Taking your own professional advice is tough: on teaching

This isn’t my first rodeo.

I’ve prepped plenty of new classes. Every time I do, though, I go through the same exercise. Where to start, what to include, what to exclude, how to structure the semester….

My desk starts to look like this:

Messy desk

The desk before organization….

Then, my mind starts spinning.

I stare blankly at the stack of books on my desk.  I would have included a picture except that I’m read quite a few e-books lately. A snapshot of my blank screen is not so exciting.

I draft the class and the planning reaches a fever pitch. Then I blow up my syllabus and it looks like this:

When your desk just isn't big enough....

When your desk just isn’t big enough….

When the planning moves from the desk to the floor, I have to take a break.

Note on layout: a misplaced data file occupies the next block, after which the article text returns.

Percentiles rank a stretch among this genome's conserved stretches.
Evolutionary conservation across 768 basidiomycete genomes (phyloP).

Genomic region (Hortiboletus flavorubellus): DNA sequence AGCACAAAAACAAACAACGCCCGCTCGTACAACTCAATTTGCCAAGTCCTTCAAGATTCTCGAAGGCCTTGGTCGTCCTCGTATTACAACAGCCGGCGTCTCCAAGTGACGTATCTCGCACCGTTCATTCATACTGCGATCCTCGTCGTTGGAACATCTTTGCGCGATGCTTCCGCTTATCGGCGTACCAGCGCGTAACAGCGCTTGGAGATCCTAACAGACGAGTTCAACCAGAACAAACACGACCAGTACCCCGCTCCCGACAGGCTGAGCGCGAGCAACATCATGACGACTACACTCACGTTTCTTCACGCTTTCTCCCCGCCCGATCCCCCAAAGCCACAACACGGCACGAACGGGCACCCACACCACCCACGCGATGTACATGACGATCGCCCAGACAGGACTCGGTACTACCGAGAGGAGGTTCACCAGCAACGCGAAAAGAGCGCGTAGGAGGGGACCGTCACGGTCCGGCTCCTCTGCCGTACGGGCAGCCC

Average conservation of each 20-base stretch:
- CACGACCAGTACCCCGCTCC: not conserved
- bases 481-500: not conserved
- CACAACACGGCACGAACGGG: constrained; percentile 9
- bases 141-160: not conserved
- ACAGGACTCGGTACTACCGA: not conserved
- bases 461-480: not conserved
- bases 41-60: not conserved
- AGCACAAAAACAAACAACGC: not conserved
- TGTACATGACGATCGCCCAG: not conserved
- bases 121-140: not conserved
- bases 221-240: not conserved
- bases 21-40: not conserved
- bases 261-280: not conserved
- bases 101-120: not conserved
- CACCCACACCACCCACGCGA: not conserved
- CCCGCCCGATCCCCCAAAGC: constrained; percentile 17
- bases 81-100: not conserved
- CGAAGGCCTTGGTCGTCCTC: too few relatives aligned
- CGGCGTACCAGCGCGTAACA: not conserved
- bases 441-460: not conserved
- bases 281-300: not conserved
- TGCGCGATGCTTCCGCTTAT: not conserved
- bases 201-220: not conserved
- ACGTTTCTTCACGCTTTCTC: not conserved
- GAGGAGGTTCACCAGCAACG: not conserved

Not only have I been down this road before, I have also left myself a few breadcrumbs in case I feel lost. As I prep this new course, I’m looking back at some of my earlier reflections on teaching.

I have to remind myself that teaching a new course is exciting. This semester, I get the chance to teach a course that really connects sociology and education reform. It’s a great opportunity.  Still, teaching a new class is like starting a new job. You never quite know the ins and outs of the material or the students until you get started.  Starting a new job is nerve-wracking.

What me, panic? Never….

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About rglw

Sociologist mom writes for work and for pleasure.
This entry was posted in academia, education reform, higher education, lessons learned, procrastinating, productivity, schools, teaching, work and tagged , , , , . Bookmark the permalink.

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